22 April 2009
New Zealand could be heading for a population blip as thousands of Kiwis stay home instead of trying their luck overseas.
Net migration numbers arriving in New Zealand compared with those leaving last month was the highest for 2 1/2 years at 1720.
The main factor in the increase was the lower number of New Zealanders leaving. One thousand fewer Kiwis departed for overseas than in the same month last year, with 800 fewer leaving for Australia.
At the same time, an increasing number of people are heading to New Zealand.
In the year to last month, 4000 more non-New Zealand citizens and 1400 more New Zealand citizens arrived in the country than in the year before.
The last time New Zealand had consistently high net migration figures was in 2003-2004, when a record number of migrants, including thousands of Chinese students, flowed into the country.
Statistics New Zealand demographic analyst Nick Thomson said that if the trend continued, New Zealand could have a net inflow of 20,000 for 2009 compared with about 4000 last year.
He said the biggest shift was due to the worsening economic situation in Australia, leading to a drop in the number of Kiwis moving across the Tasman, while the number of migrants entering New Zealand continued to rise.
Rob Marshall-Lee and wife Yvonne moved back to Christchurch with their three boys a month ago after eight years in Australia.
Marshall-Lee said being made redundant from his job as a senior software test analyst on the Gold Coast was a “blessing in disguise” as the family had always wanted to return to New Zealand.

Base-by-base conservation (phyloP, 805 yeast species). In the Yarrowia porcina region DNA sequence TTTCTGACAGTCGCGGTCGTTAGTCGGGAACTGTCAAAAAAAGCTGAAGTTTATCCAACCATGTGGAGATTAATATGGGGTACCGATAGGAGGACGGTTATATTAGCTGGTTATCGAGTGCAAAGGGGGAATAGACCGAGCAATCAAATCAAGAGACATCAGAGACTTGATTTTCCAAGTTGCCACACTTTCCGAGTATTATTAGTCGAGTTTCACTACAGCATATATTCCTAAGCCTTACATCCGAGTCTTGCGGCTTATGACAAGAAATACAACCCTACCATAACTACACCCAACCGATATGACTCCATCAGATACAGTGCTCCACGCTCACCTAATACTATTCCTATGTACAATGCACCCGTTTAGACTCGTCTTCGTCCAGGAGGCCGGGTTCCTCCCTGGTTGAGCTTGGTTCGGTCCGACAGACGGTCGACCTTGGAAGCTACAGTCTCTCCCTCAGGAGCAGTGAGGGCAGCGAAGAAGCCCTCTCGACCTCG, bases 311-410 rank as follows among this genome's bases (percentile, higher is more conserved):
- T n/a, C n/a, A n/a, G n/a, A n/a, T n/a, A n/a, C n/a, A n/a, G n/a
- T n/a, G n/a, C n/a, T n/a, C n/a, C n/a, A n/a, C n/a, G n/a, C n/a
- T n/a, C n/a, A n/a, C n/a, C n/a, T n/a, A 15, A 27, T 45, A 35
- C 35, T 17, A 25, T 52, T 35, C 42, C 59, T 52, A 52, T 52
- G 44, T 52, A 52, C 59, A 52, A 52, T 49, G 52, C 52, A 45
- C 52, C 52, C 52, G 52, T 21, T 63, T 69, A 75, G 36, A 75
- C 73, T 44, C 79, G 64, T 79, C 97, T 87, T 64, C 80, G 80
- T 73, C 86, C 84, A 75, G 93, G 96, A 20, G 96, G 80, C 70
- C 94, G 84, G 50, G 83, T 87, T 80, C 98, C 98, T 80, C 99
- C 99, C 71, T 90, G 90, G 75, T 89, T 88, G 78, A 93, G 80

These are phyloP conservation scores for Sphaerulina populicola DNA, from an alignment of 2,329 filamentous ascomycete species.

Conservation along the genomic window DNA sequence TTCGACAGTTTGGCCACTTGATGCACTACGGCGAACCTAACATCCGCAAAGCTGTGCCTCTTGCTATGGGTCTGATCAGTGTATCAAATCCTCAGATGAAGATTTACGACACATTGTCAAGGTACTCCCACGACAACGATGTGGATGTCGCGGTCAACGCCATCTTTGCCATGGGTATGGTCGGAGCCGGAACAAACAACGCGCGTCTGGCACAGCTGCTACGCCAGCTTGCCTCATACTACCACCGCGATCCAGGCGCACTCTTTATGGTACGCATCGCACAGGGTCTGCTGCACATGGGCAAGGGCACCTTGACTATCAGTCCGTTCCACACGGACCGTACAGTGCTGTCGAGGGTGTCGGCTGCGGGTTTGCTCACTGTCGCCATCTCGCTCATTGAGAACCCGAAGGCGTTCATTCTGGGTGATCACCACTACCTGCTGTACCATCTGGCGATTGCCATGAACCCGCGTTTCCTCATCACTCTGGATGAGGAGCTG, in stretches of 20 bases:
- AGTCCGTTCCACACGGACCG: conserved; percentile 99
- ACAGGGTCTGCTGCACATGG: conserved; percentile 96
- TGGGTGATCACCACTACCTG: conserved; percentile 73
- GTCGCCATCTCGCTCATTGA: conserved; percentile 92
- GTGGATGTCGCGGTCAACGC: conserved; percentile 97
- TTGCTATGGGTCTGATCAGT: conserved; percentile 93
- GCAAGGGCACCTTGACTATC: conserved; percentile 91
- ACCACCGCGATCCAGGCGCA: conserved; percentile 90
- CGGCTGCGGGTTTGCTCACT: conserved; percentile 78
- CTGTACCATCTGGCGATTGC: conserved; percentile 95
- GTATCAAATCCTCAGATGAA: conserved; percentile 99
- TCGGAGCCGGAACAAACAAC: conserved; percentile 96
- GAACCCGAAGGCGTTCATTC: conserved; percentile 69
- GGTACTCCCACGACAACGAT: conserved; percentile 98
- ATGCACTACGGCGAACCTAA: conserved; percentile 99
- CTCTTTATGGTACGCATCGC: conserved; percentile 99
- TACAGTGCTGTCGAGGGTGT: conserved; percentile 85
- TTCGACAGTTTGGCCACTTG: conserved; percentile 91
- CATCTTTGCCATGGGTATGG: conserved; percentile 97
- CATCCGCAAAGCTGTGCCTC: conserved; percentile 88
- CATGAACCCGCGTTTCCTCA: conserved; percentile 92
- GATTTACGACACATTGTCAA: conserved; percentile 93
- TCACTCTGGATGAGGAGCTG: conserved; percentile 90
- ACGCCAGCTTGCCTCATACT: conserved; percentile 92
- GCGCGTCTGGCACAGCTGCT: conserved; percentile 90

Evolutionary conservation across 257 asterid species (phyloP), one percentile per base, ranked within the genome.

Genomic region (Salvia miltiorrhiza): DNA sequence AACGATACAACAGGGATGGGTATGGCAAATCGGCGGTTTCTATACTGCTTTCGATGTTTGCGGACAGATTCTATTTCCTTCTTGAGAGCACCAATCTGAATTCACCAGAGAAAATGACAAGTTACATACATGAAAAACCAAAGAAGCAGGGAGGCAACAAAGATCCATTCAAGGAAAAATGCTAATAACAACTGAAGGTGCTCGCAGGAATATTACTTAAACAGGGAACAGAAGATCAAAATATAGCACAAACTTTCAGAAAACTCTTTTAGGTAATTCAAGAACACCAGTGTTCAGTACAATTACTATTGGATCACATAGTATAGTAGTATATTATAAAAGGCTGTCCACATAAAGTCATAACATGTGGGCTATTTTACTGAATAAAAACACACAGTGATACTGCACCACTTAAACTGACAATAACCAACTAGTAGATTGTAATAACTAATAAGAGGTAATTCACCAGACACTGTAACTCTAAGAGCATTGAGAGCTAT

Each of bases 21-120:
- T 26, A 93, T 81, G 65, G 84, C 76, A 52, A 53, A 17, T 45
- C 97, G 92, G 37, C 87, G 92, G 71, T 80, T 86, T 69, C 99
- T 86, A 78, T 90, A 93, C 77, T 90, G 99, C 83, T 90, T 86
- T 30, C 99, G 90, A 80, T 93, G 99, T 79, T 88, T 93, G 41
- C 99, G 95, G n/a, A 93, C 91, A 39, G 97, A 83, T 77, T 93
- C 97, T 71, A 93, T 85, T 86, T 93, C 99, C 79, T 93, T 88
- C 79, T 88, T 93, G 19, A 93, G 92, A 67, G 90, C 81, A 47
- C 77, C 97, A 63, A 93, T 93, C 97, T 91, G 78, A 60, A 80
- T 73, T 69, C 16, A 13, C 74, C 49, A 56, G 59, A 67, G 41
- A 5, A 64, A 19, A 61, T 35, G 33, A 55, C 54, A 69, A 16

He had had a few job interviews already and was confident of finding a role that suited his experience.
“I’m pleasantly surprised that Christchurch is more buoyant than I thought it would be,” he said.
“I’m very pleased that we came back. New Zealand is not as bad as people make it out to be. There’s depth in the employment market for people like me.”
James Sugrue returned to Christchurch with his wife in September after 20 months in Britain contracting as a software developer.
He said they had decided to come back at the end of 2008, but sped up their plans when he was offered a job.
“I could see the writing on the wall in the UK. Things really started to slow down,” he said.
Stuart Maxwell, general manager of Track Me Back, a website that connects Kiwi expats with New Zealand employers, said there had been a significant increase in activity on the site recently.
March attracted double the registrations compared with the same time last year, with many more high-calibre applicants in mid to senior-level positions.